During an inspection in July 2014, Cox discovered a dead newborn chinchilla that had fallen through its cage and was buried in excrement from other animals. Two months later, he noted in an inspection report that the chinchillas’ drinking water was green. He reported that sharp nails and rusty wires faced inward toward the animals. Other inspectors found that animals’ eyes were crusted shut and that veterinary care was inconsistent. Health problems inspectors had flagged hadn’t been treated months later.
Cox also testified that Moulton, who had at least two other unrelated businesses, likely was stretched too thin to provide adequate care for his chinchillas. Moulton cared for his hundreds of chinchillas largely alone, rarely hiring outside help. “He didn’t really have time or enough Mr. Moultons to go around,” Cox said.
What the closure means for hearing research
The loss of Moulton Chinchilla Ranch as a supplier for labs may hasten the ongoing decline in the use of chinchillas for hearing research.
Chinchillas have been used for human hearing research because they hear better at lower frequencies than other rodents, and their large ears and ear anatomy are easily examined.
But according to Sanford Feldman, the director of comparative medicine at the University of Virginia, researchers have increasingly turned to animals such as zebrafish and mice, which mature faster. They’re also purposely bred with genetic mutations that cause diseases in humans, so researchers can acquire highly specialized animals for their studies. During the past four years, only 36 hearing studies based on chinchillas have been listed in PubMed, a medical journal search tool, compared to more than a thousand with mice.
Without a supply of chinchillas from Moulton’s facility, researchers likely will turn to guinea pigs, says Joris, who was not involved in the hearing.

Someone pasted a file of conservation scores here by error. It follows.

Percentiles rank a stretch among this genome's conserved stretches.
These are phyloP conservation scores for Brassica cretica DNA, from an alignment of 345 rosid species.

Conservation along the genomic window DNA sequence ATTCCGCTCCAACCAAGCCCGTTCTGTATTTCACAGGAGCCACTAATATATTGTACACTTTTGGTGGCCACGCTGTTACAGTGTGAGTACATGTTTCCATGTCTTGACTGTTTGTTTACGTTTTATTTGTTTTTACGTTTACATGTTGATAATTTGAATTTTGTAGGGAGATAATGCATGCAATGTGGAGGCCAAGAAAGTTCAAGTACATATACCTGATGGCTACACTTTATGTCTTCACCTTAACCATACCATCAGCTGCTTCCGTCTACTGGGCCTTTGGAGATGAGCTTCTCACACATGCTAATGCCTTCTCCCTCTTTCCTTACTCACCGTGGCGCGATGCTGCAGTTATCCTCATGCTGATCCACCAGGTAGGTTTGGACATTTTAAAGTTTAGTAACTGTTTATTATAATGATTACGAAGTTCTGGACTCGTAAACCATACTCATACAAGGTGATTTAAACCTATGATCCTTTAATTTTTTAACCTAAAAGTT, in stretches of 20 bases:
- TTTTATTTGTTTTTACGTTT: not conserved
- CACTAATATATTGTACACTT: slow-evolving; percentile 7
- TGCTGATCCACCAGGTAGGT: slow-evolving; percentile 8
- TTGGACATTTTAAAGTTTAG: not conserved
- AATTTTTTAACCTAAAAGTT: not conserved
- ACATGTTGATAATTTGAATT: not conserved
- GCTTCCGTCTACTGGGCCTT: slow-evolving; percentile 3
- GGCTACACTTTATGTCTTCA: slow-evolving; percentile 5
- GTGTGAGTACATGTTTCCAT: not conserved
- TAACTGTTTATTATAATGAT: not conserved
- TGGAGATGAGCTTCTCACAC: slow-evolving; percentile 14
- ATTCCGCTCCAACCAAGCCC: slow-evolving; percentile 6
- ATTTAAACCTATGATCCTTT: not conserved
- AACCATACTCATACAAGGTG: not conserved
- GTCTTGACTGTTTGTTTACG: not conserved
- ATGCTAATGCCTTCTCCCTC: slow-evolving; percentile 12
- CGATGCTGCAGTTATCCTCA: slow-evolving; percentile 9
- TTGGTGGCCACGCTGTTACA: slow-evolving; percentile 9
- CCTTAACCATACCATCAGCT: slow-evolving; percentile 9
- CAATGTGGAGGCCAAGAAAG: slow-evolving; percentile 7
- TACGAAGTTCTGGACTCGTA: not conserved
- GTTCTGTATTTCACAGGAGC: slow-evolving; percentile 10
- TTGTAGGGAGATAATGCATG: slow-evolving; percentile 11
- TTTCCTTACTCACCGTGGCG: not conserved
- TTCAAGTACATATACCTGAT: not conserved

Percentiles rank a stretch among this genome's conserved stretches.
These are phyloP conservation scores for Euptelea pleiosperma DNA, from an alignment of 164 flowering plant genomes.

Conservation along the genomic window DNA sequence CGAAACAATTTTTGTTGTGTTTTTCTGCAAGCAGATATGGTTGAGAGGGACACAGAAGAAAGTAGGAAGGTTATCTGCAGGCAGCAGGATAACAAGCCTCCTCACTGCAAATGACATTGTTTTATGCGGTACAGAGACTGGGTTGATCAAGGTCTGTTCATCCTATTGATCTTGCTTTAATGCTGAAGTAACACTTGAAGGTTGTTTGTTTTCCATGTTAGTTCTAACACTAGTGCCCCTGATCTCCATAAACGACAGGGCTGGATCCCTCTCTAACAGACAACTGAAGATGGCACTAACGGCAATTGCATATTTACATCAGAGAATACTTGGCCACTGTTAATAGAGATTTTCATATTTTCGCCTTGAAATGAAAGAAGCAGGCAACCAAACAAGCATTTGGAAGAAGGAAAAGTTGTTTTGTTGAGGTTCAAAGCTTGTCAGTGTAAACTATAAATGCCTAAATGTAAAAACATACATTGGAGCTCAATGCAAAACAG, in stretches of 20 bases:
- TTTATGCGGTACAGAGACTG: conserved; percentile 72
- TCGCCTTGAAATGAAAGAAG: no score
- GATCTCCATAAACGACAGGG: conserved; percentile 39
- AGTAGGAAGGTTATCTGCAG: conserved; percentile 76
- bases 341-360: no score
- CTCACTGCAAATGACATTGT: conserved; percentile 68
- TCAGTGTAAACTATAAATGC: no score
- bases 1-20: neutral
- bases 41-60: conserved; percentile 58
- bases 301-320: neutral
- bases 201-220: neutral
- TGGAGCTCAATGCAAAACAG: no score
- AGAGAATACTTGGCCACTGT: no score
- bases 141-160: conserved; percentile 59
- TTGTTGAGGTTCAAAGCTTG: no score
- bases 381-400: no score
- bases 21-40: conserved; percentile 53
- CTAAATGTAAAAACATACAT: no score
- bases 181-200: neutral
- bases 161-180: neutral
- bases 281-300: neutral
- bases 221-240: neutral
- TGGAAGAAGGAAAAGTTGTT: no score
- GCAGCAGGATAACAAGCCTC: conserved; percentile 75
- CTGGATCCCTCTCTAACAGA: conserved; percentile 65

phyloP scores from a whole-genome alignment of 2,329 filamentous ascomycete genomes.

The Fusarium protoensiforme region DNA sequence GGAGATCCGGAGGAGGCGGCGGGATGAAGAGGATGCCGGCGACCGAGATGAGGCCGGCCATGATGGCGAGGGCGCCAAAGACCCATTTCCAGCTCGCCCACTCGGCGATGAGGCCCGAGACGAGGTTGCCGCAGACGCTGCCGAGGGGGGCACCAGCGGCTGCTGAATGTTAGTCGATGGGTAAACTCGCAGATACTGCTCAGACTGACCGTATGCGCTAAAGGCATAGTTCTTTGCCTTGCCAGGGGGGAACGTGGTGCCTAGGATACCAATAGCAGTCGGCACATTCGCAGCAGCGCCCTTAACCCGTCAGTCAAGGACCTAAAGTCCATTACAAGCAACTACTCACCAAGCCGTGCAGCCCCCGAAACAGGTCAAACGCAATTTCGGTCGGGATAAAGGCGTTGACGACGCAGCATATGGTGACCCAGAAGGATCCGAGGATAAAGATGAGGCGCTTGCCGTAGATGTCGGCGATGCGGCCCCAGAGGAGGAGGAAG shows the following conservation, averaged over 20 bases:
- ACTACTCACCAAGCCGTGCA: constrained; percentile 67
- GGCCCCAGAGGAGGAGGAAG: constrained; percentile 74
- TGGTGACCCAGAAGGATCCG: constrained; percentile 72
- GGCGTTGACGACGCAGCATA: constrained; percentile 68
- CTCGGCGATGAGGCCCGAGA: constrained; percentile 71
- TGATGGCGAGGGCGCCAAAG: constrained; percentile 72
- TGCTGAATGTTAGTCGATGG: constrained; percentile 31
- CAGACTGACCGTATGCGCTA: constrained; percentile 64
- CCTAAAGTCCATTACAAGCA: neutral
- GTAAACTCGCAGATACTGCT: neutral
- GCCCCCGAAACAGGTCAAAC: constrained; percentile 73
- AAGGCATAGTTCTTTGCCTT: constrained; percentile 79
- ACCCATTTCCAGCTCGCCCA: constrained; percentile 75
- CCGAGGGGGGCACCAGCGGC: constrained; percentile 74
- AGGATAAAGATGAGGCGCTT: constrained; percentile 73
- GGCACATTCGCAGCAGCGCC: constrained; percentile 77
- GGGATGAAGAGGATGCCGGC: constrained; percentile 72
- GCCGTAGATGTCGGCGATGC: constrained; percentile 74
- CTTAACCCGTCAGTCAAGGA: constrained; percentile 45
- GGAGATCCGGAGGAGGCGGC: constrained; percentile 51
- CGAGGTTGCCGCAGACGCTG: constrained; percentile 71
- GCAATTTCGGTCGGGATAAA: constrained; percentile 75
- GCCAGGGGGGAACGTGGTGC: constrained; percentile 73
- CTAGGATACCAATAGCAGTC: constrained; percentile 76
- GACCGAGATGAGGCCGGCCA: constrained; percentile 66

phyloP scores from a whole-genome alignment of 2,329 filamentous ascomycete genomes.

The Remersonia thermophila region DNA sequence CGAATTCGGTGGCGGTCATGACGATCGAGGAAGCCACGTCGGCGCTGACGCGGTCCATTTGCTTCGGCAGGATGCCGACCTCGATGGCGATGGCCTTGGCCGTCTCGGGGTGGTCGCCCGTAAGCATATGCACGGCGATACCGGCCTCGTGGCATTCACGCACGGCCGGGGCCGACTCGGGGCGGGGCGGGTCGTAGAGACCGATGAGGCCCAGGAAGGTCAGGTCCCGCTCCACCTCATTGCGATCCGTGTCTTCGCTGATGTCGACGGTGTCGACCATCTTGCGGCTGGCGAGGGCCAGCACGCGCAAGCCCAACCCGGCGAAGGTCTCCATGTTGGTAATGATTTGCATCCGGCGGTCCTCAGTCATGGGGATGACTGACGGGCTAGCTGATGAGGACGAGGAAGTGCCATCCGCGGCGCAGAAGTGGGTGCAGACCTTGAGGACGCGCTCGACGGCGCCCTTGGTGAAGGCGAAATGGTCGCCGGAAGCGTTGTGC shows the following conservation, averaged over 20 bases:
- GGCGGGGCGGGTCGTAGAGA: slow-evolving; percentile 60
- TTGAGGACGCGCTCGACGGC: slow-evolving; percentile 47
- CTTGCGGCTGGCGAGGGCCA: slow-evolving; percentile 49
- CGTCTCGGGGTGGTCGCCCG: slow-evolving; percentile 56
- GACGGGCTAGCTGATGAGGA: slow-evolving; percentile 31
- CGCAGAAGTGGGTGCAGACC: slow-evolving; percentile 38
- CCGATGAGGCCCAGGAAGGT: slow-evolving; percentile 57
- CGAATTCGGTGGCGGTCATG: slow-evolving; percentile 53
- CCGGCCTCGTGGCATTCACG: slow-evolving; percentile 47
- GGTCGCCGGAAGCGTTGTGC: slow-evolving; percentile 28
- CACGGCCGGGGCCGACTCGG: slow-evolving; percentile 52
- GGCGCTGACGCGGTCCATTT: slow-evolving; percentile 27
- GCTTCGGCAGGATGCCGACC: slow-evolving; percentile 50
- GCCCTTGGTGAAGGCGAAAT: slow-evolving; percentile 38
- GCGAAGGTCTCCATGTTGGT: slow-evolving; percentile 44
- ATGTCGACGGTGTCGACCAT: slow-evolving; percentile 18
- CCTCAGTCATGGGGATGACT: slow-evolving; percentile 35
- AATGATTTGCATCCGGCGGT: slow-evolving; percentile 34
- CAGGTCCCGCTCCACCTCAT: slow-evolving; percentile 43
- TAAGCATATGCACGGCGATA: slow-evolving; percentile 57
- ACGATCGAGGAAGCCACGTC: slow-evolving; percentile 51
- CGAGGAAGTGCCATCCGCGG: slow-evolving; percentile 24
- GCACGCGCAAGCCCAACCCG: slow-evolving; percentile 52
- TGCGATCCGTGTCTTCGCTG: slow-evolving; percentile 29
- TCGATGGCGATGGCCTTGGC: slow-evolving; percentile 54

It “would be unjust and would be in direct conflict with the purpose and the intent of the Animal Welfare Act” to allow Moulton to continue operating despite these violations just to help the research community with their supply, testified Aaron Rhyner, who oversees the USDA’s Animal Care unit.
Hearing studies, like most animal research, often would not be approved in humans: In one recent U.S. Defense Department-funded chinchilla study, for example, chinchillas were exposed to multiple blasts to study their progressive hearing loss.
“One can easily imagine the pain and fear chinchillas experience in a laboratory,” says Kristie Sullivan, vice president for research policy at the Physicians Committee for Responsible Medicine, a Washington, D.C.-based nonprofit that opposes animal research. Models of the human ear using human cells and tissues could instead “provide understanding of aspects of ear development and pathology that are unique to humans and cannot be gained with animal studies,” she says.
During the USDA hearing, Feldman, who characterized his relationship with Moulton as friendship rather than professional—though he examined one of Moulton’s dead chinchillas—said that the problem of chinchillas’ eyes being crusted shut likely arose from a type of infection researchers have learned more about only recently that’s difficult to treat. The pathogens live on surfaces for months and can easily travel large distances in the air, he said, adding that to eradicate that threat, Moulton would have had to euthanize all his animals, fumigate the facility, and restock it.
Even so, Feldman said, some of the problems inspectors found at Moulton Chinchilla Ranch, such as the exposed sharp edges in cages and holes large enough for a newborn to fall through, could not be ignored. “It’s a recipe for an injury for an animal,” he said.
Wildlife Watch is an investigative reporting project between National Geographic Society and National Geographic Partners focusing on wildlife crime and exploitation. Read more Wildlife Watch stories here, and learn more about National Geographic Society’s nonprofit mission at natgeo.com/impact. Send tips, feedback, and story ideas to NGP.WildlifeWatch@natgeo.com.